A couple months ago, I was at the pharmacy picking up a medication for my son because he had a truly disgusting sinus infection. I had him in a stroller because I didn’t trust him to keep his bug-ridden hands to himself and because a 22-month old loose in a pharmacy is rarely a good idea (especially one who enjoys impersonating a tornado).
While we were waiting on the prescription to be filled, a woman came up to me and told me that my son was “too big to be in a stroller” and if “I knew how to properly control him” I wouldn’t need to use it. I didn’t know this woman, I hadn’t even made eye contact with her, and I certainly wasn’t wearing a t-shirt that said, “Please critique my parenting choices.” Irrespective of this, she still felt the need to reprimand me for using a stroller.
I thought about lying and saying that my son had polio or a congenital spinal deformity in an attempt to make her feel guilty for being rude to me, but I didn’t. Instead, I simply offered up my son’s snotty hand and said she was welcome to walk around with him while we waited.
This is by no means the first time I have been chastised by total strangers for raising my child differently than how they think I should. And, I’m doubting it will be the last.
It has been a wonderful reminder to me, however, to not clutter up my time worrying about what other people are doing as long as they’re not actually injuring themselves or others, putting another person or themselves in harm’s way, or violating another person’s rights.
As annoyed as I might be by a person driving a few miles below the speed limit, I just assume there is a reason and give the person the benefit of the doubt. As irksome as it is when someone’s cell phone rings in a movie theater, I just assume it must be an emergency and go back to enjoying the film. If I see a tall child in a stroller, I know the kid is safe and don’t let it bother me. Not letting these minor frustrations get to me frees up my emotions and time to focus on things I enjoy and want to do.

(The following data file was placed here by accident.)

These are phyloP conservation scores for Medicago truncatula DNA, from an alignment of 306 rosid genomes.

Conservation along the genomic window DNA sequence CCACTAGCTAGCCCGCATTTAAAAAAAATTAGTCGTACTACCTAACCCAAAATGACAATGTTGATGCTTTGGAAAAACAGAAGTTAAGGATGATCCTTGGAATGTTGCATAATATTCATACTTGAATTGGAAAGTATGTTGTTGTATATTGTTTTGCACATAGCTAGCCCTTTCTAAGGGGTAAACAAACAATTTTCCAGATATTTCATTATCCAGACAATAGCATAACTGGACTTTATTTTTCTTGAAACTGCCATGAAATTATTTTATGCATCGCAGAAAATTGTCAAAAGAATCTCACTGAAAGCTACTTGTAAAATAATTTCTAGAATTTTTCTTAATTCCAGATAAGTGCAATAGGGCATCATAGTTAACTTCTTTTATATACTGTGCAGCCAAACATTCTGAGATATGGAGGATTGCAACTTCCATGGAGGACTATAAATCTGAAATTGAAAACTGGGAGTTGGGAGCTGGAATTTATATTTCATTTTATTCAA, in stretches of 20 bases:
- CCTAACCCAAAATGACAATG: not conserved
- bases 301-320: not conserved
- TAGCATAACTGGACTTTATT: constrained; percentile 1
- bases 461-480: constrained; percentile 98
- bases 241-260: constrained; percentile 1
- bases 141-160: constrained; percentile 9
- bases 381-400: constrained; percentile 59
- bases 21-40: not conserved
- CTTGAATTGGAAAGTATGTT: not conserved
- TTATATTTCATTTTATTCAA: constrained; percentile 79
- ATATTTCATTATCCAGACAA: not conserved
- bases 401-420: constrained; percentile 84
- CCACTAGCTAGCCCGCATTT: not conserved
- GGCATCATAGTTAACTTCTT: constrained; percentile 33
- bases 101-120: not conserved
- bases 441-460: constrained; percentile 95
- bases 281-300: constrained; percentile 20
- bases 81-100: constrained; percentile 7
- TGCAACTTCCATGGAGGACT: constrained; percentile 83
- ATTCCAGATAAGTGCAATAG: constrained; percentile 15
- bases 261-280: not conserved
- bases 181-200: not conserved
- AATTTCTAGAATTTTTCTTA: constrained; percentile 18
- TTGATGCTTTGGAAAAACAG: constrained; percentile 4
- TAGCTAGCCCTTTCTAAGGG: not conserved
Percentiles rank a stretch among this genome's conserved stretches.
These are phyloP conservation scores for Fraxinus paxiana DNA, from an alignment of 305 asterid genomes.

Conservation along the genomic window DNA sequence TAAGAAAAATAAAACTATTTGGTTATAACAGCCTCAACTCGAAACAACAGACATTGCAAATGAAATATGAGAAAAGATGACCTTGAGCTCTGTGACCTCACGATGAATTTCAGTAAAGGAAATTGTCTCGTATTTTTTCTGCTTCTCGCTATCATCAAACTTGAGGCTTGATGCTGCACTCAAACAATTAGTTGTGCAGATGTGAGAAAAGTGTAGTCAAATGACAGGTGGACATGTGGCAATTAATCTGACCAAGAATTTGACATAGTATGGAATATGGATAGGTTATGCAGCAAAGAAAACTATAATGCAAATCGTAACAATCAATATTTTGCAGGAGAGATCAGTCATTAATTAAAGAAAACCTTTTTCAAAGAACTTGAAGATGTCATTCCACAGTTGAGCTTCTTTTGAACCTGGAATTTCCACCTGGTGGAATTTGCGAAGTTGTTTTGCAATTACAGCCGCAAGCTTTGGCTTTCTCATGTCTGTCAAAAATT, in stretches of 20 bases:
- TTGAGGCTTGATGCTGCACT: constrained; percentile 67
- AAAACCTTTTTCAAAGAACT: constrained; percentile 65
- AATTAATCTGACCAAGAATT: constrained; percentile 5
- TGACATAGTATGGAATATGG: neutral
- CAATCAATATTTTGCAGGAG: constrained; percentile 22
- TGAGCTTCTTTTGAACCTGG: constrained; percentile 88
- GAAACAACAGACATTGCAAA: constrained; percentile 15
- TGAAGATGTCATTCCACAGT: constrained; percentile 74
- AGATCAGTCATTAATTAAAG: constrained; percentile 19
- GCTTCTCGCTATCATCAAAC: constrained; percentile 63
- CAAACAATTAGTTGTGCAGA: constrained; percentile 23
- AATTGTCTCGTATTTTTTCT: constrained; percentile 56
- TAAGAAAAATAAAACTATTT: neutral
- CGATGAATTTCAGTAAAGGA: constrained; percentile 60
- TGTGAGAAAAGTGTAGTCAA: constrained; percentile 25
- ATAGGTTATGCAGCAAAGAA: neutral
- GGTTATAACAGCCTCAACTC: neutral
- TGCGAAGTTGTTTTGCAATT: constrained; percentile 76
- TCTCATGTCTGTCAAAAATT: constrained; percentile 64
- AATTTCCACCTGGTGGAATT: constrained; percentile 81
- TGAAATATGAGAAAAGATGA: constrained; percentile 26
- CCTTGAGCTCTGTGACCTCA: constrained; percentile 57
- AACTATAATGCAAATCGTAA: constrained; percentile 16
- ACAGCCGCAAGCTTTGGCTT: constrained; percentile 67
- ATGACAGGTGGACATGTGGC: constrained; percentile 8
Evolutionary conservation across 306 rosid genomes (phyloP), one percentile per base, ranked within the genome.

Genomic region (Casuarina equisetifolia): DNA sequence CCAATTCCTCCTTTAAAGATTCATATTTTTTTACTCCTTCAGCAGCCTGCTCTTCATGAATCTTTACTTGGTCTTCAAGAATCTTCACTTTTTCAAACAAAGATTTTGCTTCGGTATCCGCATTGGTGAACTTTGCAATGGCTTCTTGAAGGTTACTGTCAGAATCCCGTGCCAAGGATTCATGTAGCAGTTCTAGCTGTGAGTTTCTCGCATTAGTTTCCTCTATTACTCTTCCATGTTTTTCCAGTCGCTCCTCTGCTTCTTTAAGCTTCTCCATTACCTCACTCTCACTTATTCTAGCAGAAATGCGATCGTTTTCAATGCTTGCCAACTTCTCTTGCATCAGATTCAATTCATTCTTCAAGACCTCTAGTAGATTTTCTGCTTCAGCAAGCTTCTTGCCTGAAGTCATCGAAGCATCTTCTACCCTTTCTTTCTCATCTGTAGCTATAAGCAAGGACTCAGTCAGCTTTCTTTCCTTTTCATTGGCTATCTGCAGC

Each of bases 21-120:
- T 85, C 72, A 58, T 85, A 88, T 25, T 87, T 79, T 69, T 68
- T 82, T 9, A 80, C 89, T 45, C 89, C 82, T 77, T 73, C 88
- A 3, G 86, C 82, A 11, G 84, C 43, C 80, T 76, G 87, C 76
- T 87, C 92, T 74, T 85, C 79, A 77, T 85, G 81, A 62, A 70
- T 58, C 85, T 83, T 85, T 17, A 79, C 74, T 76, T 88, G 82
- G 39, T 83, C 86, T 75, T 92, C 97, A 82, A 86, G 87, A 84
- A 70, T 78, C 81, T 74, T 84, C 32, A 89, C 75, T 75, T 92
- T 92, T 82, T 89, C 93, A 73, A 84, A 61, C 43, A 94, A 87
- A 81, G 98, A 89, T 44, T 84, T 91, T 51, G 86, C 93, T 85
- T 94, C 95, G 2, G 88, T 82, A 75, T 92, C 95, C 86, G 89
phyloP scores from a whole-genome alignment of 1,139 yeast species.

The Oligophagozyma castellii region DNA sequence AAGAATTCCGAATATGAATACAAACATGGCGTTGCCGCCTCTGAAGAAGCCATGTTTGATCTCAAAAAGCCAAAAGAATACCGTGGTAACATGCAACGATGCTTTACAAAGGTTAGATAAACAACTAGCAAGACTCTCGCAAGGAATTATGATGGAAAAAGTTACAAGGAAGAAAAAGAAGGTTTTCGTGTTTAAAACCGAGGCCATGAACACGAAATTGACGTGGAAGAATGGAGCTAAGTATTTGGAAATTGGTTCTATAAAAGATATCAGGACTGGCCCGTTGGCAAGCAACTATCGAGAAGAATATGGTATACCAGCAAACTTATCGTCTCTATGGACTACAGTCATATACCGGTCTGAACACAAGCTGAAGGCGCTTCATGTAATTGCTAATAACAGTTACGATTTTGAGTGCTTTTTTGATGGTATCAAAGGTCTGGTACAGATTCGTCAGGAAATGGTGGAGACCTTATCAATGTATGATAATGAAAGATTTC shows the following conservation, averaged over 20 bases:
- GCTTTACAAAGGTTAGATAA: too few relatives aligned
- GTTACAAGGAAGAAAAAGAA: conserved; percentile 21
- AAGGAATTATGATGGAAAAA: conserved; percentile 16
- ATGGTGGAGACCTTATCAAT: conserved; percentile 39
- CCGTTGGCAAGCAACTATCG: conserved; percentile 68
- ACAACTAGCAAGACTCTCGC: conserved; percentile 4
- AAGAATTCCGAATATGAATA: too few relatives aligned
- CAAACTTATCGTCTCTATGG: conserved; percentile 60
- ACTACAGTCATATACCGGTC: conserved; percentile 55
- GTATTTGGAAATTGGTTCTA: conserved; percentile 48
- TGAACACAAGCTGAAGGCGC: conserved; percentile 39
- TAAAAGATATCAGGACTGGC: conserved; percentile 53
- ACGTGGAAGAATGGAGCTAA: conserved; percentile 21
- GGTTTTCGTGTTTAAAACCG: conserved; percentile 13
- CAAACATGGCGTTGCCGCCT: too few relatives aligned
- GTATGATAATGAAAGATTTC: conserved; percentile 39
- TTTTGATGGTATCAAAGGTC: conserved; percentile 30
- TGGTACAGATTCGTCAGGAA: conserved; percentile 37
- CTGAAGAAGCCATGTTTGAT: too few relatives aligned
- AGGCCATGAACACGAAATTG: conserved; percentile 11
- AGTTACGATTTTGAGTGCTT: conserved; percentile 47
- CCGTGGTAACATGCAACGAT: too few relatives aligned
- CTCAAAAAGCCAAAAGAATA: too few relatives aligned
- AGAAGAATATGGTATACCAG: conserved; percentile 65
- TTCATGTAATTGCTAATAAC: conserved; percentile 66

There are only 24 hours in a day, and I have decided not to fill that time being frustrated by other people and negative situations that are out of my control (again, assuming nothing really bad is occurring). I barely have the energy to do all of the things I want to do, and giving people the benefit of the doubt helps me to stay in control of my emotions and time.
In light of practicing what I preach, from this point forward I’m just going to assume that the woman who criticized me about having my son in a stroller was having a bad day. She likely felt the need to yell at me because someone had probably screamed at her. I ended up getting a good reminder out of the situation (give people the benefit of the doubt) and an introduction for a post (this one), so at least a couple good things came from the tongue lashing.